6 Megatrends affecting the natural Stone industry in 2021

Anil Taneja,


January 2021

Amidst all the ups and downs of daily business in the natural stone industry, economic crises that are local, or regional, or global, the disruptions caused by Covid-19, etc.it is easy to forget there are some megatrends that have been taking place over several years, sometimes imperceptible, but which end up having a profound effect on the prospects of individual stone companies and for a particular industry cluster.

As the year 2021 begins, and industry professionals soon return to their offices, it might be useful to reflect on some of these trends highlighted below, they have already been part of our business environment for sometime now,  but their importance may not have been fully grasped by most people.


1. The shift in the centre of gravity of the natural stone industry extraction and production taking place from the developed world to the developing countries. Quarries of new materials are being opened in the developing world in countries like Brazil, Turkey, Iran, China and India, etc.all the time. However, in Europe, the traditional benchmark for all significant developments in recent decades, there is little left in terms of discovering and mining new stone quarries. In fact, total stone quarrying in the developed world has probably reached a plateau or may even been declining.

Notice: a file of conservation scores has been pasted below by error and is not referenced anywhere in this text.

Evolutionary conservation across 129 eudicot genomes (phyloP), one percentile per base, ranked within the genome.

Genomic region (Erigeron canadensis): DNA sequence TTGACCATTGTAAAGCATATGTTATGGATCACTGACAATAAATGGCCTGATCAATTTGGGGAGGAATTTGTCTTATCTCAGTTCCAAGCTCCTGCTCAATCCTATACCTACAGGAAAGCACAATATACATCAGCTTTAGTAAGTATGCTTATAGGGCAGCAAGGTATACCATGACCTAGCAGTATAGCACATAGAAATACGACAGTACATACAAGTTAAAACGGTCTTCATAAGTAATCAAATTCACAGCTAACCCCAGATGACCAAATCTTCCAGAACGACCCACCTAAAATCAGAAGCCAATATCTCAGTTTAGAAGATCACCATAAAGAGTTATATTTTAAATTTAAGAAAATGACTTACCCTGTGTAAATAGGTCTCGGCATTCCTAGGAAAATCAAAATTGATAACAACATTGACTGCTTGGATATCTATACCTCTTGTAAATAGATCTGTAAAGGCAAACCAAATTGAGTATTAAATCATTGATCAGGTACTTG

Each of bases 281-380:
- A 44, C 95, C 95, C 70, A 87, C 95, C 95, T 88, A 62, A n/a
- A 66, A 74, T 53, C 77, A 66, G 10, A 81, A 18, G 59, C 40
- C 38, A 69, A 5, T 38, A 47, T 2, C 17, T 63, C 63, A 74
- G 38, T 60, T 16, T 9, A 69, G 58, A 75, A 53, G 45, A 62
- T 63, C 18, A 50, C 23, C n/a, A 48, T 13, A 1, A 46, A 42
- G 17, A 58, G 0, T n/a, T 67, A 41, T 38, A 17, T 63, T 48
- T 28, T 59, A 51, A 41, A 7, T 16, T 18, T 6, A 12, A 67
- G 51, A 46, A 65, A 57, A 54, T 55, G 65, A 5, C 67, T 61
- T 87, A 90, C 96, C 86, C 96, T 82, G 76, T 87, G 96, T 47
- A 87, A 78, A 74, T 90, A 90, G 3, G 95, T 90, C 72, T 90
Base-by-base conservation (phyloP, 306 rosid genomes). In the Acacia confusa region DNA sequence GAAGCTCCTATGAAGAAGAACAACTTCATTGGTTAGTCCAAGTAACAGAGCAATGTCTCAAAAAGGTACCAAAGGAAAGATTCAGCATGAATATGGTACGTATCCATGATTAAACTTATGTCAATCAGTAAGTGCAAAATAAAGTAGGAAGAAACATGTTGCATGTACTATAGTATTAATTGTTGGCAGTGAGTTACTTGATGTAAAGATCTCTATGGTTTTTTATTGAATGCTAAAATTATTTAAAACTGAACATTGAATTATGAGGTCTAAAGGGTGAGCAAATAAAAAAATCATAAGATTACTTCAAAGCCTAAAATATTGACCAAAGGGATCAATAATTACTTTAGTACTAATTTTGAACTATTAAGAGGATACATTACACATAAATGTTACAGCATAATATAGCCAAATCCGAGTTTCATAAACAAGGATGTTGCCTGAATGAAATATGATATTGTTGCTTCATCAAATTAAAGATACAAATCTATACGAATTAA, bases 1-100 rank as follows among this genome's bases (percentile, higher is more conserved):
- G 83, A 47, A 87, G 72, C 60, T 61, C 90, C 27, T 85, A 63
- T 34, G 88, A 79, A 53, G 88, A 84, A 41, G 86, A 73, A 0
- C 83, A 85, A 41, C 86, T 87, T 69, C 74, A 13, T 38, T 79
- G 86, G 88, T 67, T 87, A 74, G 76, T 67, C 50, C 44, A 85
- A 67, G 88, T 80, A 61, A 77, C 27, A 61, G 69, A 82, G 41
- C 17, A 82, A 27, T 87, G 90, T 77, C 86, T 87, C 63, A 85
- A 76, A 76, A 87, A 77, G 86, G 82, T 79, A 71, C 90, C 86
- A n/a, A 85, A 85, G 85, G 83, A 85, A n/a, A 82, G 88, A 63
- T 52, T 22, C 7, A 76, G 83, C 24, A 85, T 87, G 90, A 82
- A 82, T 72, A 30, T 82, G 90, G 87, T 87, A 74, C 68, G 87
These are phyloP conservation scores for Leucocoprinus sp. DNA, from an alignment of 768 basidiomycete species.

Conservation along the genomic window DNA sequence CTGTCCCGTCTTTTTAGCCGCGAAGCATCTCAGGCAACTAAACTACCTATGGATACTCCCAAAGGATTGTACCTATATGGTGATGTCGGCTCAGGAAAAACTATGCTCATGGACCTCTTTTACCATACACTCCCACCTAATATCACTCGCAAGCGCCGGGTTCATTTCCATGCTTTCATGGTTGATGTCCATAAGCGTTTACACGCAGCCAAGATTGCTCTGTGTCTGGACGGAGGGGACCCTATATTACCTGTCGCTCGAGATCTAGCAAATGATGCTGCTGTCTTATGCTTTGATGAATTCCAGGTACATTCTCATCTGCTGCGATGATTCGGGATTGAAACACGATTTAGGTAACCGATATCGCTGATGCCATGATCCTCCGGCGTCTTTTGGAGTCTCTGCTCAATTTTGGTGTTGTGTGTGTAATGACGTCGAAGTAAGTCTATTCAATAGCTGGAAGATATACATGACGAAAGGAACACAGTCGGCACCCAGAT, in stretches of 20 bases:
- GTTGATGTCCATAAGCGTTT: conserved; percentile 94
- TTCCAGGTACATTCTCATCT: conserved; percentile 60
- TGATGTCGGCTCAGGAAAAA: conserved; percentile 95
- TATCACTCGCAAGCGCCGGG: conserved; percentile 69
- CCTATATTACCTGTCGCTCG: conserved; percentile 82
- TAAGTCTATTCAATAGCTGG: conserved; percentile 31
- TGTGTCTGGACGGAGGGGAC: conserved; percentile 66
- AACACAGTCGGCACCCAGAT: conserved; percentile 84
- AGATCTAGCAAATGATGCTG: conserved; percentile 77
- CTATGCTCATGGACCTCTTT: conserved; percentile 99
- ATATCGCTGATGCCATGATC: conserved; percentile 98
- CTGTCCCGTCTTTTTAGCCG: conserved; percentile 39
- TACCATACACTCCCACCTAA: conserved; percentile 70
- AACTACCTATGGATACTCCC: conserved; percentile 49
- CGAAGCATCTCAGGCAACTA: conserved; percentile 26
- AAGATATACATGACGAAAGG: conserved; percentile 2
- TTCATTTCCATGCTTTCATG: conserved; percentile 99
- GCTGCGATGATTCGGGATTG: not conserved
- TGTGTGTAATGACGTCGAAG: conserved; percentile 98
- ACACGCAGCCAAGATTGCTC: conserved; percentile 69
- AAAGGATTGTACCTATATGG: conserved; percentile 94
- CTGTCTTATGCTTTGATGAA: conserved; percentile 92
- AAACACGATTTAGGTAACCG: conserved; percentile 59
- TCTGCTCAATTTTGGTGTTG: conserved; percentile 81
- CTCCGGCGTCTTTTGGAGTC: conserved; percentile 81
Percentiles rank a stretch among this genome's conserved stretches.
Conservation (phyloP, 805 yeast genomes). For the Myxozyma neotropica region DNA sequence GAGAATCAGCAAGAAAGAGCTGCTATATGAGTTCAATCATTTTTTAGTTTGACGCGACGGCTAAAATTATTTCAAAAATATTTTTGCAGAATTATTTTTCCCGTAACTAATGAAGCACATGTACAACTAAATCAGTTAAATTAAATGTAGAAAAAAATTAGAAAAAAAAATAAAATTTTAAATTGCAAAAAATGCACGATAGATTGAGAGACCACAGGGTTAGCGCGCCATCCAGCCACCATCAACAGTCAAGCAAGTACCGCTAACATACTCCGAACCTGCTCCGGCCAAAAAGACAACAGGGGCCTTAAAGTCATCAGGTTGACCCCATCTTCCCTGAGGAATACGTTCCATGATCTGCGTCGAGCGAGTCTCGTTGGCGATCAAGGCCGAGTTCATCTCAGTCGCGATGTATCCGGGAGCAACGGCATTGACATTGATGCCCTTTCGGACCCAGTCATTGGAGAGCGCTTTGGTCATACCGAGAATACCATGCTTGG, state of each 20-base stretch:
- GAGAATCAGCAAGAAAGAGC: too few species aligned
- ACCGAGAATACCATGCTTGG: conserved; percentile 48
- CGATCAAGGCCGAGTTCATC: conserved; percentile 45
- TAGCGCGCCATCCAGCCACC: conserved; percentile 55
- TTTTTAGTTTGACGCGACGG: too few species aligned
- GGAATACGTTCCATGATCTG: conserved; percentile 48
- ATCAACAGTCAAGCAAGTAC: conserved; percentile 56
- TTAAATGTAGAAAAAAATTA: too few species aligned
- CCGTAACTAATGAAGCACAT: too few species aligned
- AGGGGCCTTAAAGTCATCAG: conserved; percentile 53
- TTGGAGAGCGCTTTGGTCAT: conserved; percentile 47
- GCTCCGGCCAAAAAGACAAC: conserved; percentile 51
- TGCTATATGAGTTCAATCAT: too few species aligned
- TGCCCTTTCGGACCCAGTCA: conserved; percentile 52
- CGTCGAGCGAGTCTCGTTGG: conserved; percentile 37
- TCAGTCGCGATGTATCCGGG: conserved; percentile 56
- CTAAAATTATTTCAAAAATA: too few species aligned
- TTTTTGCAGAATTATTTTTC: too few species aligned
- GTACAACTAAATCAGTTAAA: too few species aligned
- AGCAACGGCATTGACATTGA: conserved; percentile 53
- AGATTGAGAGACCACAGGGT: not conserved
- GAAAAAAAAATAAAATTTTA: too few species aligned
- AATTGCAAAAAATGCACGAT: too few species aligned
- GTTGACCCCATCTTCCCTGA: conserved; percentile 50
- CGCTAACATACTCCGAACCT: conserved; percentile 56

2. Shortage of skilled labour almost everywhere in the world. The natural stone industry has never really developed an established and institutionalised system of training of new entrants to the industry in areas of quarrying, processing or installation anywhere. Moreover, demographic trends, especially in the developed world, mean there is a severe shortage of skilled labour in almost all industries, not just in natural stone. There is shortage of skilled people also in the developing world, in countries where the industry is still relatively dynamic. The consequence of this shortage, and with no solution in sight, is that it has led to a big uptick in investments all over the world in machines for labour substituting automization processes, both in companies big and small,  companies that may not be growing, or even doing especially well.


3. Commoditization of the vast majority of materials that have been present in the market for several years. It is not a question of prices being under pressure for colours currently not in fashion. The never ending pressure for lowering prices at all stages is due to several reasons: a larger and constantly increasing number of new stones appearing in the market, all  trying to claim their quota of market share, the reluctance of the  industry people in experimenting with new finishes and textures and applications, the ever growing competition, etc. The end result is there are very few materials that are considered to be in the 'Premium' category, no matter what be the colour, availability, whether it has movement or not,  it is exotic or not. Prices are almost always heading downwards for intermediate products, keeping the margins tight(except when devaluation of the local currency gives the exporters an additional, if temporary, cushion). This phenomenon, incidentally, happens in just about every industry- just think of any consumer good and this trend of price pressure becomes evident.